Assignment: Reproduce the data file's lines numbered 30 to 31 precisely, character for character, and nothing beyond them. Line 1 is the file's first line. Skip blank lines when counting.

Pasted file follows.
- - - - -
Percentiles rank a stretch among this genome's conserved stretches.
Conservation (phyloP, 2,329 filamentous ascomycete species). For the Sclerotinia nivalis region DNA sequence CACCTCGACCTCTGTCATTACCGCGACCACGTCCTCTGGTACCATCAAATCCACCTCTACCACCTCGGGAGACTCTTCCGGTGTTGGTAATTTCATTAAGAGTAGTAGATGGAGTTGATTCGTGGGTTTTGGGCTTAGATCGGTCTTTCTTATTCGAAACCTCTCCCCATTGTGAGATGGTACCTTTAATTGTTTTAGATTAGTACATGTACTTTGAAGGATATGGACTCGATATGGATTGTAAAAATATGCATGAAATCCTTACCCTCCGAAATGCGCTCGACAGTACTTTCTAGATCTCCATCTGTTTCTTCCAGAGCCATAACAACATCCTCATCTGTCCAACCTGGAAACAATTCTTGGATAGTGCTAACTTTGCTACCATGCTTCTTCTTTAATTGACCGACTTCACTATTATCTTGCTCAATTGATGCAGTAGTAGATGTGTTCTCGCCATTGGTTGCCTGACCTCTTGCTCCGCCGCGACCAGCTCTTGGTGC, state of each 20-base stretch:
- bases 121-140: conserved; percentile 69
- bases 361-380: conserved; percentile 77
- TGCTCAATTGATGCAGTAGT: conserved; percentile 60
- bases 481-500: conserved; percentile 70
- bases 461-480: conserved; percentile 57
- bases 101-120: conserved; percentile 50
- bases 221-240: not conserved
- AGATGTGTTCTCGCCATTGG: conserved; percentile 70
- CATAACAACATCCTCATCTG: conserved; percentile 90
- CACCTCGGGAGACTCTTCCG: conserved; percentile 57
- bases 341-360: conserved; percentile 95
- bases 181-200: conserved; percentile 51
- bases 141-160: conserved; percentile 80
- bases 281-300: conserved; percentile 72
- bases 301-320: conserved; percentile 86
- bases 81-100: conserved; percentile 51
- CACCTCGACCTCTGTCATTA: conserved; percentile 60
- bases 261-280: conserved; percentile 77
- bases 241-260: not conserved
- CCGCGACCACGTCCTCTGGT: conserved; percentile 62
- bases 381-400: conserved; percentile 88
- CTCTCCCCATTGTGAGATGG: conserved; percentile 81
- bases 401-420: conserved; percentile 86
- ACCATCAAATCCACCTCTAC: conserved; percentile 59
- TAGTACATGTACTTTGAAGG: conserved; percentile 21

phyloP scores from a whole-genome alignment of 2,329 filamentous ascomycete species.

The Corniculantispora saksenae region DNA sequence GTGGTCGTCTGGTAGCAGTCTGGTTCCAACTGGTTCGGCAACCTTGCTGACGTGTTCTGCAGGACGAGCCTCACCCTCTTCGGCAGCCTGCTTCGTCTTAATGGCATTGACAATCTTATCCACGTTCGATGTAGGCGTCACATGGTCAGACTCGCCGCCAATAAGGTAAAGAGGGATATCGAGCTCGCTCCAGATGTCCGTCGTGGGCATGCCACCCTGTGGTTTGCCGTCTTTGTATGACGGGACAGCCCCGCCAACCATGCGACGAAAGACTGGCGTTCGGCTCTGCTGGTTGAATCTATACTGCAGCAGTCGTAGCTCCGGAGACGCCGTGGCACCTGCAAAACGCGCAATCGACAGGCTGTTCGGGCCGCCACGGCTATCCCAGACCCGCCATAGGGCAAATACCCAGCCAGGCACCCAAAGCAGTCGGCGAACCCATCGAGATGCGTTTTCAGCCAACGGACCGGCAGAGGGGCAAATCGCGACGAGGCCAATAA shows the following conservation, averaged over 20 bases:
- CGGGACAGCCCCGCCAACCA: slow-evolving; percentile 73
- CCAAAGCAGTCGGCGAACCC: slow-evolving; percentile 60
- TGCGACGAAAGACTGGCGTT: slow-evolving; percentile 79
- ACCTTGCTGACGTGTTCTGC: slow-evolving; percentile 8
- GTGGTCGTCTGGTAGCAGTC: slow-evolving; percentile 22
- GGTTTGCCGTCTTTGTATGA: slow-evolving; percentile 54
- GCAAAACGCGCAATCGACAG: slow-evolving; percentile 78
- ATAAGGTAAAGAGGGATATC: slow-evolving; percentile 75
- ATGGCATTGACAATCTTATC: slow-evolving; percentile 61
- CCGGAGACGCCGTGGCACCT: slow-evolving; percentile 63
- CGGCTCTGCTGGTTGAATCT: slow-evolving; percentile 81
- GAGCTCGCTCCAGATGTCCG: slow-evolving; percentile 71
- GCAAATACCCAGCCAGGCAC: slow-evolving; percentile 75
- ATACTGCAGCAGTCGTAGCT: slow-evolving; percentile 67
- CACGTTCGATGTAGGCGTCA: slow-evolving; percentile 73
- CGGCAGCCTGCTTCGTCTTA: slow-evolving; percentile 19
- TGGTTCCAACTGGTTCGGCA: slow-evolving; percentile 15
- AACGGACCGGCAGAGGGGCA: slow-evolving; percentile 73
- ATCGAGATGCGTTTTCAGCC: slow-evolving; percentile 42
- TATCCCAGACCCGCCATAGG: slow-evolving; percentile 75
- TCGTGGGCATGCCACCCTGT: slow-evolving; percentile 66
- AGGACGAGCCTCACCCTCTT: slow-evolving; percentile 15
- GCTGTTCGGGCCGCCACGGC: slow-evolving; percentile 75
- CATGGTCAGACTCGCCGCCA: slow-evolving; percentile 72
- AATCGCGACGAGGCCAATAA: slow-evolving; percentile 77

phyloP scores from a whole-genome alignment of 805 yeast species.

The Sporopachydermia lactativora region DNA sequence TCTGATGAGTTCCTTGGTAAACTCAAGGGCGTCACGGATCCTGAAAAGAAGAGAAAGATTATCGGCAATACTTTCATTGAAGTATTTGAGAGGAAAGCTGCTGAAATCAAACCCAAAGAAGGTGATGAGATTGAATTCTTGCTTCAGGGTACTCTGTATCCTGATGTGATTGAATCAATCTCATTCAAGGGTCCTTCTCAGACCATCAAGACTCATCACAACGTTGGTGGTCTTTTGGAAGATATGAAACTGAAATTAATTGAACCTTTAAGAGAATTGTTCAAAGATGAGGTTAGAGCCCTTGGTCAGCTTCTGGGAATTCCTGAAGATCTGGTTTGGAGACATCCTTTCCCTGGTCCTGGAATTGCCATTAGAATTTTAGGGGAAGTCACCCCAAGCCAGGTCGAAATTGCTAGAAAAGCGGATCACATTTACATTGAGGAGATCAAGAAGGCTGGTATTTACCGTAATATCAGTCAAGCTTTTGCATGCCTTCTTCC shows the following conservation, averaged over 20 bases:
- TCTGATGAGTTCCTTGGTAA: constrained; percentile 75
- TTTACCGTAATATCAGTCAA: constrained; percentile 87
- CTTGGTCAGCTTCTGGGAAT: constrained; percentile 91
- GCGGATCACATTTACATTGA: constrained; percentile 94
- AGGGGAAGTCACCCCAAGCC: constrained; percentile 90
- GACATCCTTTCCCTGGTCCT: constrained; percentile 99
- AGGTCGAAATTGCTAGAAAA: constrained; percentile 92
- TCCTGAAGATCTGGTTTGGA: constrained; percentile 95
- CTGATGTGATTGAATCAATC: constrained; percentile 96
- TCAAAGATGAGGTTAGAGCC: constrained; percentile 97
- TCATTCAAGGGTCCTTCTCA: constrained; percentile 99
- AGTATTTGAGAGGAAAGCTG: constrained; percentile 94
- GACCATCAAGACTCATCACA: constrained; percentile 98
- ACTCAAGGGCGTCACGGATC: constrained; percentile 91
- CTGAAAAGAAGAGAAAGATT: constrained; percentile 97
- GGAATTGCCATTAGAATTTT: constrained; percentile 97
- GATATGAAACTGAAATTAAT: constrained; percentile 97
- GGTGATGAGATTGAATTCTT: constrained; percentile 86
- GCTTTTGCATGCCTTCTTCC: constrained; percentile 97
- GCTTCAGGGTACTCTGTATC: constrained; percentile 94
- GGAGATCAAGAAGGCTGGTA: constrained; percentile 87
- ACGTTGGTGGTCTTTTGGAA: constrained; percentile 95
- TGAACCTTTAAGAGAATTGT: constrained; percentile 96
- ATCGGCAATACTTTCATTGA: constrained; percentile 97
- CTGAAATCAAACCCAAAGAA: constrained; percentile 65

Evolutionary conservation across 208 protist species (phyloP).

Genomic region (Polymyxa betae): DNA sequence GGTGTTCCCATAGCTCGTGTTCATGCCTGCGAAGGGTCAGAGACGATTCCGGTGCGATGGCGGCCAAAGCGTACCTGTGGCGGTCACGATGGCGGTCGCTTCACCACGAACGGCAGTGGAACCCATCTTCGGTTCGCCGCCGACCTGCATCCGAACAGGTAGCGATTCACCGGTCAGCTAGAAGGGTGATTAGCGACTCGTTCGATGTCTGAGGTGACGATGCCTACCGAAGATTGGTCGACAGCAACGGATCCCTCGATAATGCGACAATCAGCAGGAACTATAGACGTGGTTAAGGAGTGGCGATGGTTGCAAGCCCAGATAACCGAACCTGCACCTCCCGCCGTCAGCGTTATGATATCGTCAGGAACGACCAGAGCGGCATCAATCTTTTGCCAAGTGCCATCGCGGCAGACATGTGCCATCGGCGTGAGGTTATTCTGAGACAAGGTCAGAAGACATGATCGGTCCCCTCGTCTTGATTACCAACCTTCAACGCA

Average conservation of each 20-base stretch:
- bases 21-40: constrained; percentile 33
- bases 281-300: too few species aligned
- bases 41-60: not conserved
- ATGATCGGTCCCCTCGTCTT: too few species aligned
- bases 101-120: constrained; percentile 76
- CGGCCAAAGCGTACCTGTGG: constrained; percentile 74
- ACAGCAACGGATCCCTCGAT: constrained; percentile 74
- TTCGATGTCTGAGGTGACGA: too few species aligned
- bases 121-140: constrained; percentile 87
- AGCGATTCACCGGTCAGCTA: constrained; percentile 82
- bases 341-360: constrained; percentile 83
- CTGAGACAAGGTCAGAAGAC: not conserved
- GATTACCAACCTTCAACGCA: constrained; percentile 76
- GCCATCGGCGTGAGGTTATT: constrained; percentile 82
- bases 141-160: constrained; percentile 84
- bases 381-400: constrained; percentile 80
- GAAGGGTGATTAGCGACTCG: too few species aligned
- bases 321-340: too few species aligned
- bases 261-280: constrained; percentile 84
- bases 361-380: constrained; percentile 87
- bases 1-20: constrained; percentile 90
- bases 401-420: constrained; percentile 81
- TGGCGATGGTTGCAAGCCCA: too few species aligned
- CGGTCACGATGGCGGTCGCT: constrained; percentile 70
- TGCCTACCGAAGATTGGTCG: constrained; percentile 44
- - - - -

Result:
- CGGGACAGCCCCGCCAACCA: slow-evolving; percentile 73
- CCAAAGCAGTCGGCGAACCC: slow-evolving; percentile 60